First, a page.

“The big business we do here is from customers who send in their head. We’ll surface it, grind their valves, and fire-ring just the head. That way, they don’t have to pull the block out of the truck,” Haisley says. “We tell people that a single groove is good for 80 psi of manifold pressure. But, if you want to run above that, or anybody who is running any kind of “drugs” at all [what Haisley calls chemical power adders such as propane or nitrous oxide], we tell them they need to go to the double-ring technology.”
For Haisley’s fire-ring setup, the shop cuts out the factory stainless steel fire-rings from the OEM Cummins gasket so it seals only the oil and water passages. He supplies custom-made .105-inch or .118-inch-diameter wire rings that have been fusion-welded to form a continuous circle. In contrast to the gas engine builders, who want the hard stainless wire or “hoops” to compress the copper head gasket, Haisley said it’s desirable to have .015 inch of crush in the mild-steel wire used in his fire-ring setups.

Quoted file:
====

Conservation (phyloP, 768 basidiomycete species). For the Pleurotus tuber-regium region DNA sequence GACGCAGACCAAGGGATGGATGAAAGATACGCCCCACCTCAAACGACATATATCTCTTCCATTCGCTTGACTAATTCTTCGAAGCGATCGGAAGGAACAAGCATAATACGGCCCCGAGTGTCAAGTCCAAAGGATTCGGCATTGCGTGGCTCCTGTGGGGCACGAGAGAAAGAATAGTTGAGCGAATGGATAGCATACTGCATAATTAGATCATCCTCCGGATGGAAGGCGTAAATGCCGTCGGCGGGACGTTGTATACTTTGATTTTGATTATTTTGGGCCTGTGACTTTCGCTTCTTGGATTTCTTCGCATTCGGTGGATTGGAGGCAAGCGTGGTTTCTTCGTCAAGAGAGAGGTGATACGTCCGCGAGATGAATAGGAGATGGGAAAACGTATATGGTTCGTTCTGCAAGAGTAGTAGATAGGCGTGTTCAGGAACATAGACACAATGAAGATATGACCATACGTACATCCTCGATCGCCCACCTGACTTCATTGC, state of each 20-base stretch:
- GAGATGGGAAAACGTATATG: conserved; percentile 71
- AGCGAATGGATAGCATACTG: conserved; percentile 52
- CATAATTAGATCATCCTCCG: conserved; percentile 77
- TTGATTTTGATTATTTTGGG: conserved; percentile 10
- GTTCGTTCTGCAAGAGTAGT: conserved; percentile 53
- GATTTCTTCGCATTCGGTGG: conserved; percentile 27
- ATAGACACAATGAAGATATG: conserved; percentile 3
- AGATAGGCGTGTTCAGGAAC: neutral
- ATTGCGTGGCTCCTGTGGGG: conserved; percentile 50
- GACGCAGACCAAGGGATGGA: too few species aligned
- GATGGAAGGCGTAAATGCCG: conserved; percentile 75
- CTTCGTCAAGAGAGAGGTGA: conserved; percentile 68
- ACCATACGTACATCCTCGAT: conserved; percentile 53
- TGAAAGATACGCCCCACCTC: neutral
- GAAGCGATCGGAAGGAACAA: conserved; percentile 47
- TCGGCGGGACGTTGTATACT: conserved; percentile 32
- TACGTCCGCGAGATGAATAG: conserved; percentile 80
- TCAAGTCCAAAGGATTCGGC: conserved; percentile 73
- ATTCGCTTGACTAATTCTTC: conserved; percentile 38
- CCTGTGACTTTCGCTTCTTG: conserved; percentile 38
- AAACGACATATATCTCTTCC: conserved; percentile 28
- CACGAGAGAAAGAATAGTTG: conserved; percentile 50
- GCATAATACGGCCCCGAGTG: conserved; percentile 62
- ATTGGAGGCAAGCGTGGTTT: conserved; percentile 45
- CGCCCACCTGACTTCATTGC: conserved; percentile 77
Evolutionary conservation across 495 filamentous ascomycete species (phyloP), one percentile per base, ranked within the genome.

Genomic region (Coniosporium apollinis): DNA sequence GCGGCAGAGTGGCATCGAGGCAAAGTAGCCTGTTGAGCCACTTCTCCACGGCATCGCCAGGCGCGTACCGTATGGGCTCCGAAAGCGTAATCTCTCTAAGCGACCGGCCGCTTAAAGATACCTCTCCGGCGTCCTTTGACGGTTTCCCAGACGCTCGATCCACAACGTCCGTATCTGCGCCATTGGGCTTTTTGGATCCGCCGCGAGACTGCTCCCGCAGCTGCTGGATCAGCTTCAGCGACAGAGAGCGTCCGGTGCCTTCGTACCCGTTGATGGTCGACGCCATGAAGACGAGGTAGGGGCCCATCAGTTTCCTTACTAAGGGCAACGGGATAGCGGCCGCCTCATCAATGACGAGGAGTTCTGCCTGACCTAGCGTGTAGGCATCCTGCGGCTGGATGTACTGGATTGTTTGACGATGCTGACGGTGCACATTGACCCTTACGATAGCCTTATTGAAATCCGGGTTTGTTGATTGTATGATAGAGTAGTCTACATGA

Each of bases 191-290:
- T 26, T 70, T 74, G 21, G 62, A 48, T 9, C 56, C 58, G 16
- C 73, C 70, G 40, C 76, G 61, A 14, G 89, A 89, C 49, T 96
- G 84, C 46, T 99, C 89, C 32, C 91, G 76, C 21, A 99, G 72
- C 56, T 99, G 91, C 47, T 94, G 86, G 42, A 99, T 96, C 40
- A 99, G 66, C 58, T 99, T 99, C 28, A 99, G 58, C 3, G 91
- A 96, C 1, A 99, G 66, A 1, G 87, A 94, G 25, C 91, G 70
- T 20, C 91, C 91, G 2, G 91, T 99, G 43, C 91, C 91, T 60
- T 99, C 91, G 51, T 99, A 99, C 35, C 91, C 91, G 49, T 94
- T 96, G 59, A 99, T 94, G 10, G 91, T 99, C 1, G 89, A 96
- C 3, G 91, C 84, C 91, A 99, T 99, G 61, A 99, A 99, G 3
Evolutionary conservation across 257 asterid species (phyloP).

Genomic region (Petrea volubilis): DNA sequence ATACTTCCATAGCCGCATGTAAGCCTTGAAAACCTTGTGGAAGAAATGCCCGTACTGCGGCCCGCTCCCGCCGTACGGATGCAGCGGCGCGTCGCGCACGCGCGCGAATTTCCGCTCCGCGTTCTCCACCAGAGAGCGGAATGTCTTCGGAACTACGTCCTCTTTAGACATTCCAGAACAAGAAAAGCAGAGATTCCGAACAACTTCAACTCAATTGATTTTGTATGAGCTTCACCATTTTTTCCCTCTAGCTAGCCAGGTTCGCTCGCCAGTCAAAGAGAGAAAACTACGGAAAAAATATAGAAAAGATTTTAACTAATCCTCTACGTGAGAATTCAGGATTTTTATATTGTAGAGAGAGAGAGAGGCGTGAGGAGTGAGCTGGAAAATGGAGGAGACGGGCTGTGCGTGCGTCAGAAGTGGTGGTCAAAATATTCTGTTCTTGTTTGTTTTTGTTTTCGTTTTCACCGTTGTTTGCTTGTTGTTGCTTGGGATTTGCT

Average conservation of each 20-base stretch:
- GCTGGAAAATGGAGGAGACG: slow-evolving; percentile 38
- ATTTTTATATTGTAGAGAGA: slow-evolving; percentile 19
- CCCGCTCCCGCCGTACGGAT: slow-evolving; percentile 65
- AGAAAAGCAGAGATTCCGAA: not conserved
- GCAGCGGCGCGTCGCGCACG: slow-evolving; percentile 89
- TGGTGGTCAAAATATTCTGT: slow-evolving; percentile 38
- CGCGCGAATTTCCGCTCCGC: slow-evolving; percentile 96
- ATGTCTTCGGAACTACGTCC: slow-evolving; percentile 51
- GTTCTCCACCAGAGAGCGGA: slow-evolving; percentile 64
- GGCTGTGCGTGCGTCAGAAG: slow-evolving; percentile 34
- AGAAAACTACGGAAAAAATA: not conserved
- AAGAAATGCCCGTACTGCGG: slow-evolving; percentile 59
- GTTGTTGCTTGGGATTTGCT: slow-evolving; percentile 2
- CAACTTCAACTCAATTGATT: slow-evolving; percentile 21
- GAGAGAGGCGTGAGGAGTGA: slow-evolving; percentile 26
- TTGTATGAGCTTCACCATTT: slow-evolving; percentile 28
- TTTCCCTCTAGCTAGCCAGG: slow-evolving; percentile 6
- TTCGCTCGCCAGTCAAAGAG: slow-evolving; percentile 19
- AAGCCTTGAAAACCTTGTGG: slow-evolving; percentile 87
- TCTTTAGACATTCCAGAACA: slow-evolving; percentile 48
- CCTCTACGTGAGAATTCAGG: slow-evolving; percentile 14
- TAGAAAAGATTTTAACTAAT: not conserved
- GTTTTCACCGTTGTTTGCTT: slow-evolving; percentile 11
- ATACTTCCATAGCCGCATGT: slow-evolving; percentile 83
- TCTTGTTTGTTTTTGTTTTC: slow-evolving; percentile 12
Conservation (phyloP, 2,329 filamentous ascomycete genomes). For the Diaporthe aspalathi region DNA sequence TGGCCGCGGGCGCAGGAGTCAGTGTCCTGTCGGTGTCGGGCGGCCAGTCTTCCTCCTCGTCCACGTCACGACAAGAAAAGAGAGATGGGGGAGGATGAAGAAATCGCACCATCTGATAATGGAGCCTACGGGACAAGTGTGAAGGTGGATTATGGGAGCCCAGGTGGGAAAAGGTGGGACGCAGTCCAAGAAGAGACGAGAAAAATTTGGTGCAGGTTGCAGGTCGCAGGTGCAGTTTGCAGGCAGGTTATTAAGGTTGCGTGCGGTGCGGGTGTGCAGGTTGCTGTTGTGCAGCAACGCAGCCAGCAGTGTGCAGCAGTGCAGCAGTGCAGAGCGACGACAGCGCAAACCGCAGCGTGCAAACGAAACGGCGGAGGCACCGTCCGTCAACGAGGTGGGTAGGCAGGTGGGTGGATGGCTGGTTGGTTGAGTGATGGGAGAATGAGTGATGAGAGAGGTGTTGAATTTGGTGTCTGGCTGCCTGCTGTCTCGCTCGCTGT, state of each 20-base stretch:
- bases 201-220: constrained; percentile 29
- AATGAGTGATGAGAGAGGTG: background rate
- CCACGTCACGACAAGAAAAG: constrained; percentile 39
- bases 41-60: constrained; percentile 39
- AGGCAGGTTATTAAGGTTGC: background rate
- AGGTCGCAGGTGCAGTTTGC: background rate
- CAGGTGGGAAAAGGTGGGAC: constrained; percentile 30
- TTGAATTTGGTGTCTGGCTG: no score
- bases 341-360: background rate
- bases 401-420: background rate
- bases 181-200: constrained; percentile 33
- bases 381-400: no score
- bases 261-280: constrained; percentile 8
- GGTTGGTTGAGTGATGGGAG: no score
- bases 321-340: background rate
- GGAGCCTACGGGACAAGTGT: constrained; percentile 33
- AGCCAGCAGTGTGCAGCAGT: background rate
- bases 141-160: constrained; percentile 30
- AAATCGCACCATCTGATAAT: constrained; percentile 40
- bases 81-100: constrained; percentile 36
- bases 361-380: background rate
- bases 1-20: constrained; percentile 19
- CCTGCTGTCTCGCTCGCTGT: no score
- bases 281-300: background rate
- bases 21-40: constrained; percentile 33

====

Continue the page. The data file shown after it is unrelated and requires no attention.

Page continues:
A customer can buy just the factory Cummins gasket and fire-rings in one of three standard fire-ring sizes, but custom fire-ring sizes are available upon request. It’s suitable for high-horsepower daily drivers, too. Some bigger tractor-pulling engines run a “C” ring, with the open part of the “C” facing the cylinder wall, and a spring in the void keeping the “C” open.
“Those work fantastic,” Haisley says. “That technology came out of nuclear power plants. But at $130 a hole, the cost is hard to justify. We’ve got engines running 3,300 horsepower at 150 pounds of boost, and we just use these $8 fire-rings.”
While head gasket companies devote countless hours and dollars into continuing research and development, it seems that a decidedly low-tech approach still reigns supreme in extreme cylinder pressure applications. While that might change in the future, for now, a few dollars-worth of metal coupled with a metric-ton of know-how is still the ticket for today’s extreme performance engines.